Tuesday, 1 July 2008

Resolving the West Lothian question

I think I have to agree with the critics that fixing the anomalous situation of England in Britain’s almost-but-not-quite-federalist arrangements, thanks to the reintroduction of home rule in Northern Ireland and Scotland and the establishment of a Welsh legislature over the last decade, by only allowing English (or, in some cases, English and Welsh) MPs to vote on some things only affecting England (or England and Wales) is probably not really going to work very well in practice, since the whole notion of cabinet government in the UK relies on there effectively being one government supported by a majority of Parliament that can muster majority votes on all issues that come before it. When the “England” majority and the “UK” majority differ, as could easily be the case due to the regional variations in party support in Britain, it seems likely the whole business will become a mess.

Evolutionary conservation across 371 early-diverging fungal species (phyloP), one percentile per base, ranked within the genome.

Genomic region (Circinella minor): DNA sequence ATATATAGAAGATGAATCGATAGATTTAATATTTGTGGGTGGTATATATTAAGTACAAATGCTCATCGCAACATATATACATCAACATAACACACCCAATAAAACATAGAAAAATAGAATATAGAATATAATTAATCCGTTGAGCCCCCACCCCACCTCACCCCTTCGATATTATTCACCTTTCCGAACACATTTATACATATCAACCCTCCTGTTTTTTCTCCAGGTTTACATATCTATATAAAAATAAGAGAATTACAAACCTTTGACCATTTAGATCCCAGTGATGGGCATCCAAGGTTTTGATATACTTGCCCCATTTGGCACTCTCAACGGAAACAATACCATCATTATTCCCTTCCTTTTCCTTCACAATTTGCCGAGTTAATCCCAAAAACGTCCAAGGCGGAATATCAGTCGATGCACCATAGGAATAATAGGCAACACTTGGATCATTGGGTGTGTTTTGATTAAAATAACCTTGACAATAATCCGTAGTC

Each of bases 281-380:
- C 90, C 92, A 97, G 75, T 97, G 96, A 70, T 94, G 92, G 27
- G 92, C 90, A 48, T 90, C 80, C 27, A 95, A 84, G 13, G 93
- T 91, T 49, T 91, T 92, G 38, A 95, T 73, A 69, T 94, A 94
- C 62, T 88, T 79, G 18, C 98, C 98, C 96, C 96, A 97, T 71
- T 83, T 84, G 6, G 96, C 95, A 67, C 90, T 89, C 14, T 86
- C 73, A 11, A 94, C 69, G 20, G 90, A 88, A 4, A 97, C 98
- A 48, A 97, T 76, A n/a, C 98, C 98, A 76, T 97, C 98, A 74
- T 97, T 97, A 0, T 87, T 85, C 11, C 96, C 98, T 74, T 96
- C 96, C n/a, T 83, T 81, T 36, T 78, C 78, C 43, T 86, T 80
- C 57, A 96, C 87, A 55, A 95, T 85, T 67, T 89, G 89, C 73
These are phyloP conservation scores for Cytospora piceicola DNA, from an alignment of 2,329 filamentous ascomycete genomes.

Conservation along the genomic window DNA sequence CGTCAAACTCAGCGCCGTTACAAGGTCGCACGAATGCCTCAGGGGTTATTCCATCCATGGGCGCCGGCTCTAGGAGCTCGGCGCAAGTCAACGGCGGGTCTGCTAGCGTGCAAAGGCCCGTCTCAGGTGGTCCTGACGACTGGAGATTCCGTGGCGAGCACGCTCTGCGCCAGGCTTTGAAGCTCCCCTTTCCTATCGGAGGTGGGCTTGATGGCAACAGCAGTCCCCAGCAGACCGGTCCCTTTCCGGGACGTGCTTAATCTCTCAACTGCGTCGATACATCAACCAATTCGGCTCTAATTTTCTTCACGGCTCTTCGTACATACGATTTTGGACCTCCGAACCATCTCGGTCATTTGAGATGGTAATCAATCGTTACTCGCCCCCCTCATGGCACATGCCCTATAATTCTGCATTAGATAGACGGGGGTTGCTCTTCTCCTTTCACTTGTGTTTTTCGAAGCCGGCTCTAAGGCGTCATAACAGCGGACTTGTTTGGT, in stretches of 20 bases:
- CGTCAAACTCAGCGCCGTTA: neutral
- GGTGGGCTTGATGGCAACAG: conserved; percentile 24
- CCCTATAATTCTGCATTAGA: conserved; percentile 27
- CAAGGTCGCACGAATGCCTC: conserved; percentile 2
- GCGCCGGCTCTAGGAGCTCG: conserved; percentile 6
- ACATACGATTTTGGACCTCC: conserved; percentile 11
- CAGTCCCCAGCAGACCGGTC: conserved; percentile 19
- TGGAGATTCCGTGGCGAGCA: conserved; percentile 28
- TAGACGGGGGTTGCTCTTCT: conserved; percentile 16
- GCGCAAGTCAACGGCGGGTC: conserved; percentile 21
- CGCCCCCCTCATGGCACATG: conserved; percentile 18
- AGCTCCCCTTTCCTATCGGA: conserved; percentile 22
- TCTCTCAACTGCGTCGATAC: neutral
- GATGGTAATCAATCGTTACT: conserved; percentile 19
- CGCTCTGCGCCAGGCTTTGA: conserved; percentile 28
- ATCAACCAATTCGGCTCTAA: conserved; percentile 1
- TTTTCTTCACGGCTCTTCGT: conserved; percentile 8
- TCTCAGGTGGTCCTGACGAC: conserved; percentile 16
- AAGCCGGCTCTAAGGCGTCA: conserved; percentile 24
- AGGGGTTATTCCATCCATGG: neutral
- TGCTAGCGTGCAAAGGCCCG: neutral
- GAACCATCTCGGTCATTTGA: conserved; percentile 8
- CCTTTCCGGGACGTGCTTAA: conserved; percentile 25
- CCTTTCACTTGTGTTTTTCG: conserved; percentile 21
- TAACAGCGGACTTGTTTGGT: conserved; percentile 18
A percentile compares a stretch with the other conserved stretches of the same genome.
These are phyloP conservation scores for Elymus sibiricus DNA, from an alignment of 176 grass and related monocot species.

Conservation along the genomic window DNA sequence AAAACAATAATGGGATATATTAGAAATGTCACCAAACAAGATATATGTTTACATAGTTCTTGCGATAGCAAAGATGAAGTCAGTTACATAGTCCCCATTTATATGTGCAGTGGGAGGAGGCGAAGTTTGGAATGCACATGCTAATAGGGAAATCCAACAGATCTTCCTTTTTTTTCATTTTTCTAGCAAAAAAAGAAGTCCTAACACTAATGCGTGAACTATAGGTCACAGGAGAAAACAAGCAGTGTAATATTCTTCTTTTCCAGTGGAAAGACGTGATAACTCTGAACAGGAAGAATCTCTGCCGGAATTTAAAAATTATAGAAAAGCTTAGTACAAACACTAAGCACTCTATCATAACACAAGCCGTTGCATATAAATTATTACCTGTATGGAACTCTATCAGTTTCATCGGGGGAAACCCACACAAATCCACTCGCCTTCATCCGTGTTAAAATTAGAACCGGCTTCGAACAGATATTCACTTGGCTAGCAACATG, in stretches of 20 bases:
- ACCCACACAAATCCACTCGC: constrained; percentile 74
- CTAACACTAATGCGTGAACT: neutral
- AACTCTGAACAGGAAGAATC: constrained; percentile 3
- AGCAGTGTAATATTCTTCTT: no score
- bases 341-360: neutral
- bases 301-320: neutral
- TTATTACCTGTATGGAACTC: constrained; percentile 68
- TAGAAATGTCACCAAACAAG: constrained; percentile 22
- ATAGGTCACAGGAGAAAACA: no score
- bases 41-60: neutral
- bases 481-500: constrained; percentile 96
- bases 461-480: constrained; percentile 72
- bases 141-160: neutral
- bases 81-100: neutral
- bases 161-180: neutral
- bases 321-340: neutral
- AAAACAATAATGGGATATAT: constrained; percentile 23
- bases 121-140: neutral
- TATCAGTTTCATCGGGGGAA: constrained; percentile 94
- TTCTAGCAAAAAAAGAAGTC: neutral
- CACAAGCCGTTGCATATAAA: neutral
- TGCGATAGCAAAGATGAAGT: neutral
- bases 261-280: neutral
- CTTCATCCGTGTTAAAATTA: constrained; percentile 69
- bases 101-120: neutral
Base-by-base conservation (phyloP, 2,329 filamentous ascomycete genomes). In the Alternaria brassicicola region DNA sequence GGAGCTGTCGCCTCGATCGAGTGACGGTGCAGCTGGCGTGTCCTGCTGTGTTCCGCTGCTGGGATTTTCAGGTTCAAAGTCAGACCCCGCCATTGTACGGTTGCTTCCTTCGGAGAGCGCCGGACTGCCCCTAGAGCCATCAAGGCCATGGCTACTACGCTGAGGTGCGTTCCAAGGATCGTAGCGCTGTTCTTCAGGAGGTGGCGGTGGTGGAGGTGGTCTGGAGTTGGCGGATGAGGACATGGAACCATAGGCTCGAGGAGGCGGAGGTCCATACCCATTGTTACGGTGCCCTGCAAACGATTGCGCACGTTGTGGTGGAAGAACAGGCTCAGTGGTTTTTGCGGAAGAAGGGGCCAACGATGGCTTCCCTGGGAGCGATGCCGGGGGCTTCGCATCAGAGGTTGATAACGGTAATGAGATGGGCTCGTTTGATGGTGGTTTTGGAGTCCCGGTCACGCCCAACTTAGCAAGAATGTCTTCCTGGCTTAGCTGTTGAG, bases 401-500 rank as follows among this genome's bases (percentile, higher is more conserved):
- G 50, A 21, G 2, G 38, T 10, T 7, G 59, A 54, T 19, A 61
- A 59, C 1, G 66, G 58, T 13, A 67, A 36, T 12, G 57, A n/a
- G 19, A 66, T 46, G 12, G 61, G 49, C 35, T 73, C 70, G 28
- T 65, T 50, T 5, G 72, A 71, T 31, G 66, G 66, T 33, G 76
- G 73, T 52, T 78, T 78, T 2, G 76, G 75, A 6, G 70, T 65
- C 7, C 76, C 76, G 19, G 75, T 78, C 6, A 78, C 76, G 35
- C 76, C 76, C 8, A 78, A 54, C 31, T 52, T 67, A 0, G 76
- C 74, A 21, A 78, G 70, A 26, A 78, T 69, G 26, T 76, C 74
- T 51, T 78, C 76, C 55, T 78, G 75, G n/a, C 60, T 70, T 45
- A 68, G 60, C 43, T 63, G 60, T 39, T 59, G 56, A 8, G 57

Not that many of the alternatives are much better. Labour’s plan for regional devolution was pretty dumb, since few of the “regions” have any historical standing and governing different parts of England under different laws runs counter to the rationale for devolution elsewhere in the UK. A separate, single English parliament seems like overkill, given that most Britons live in England, but in the end it may be the only workable arrangement in a parliamentary framework.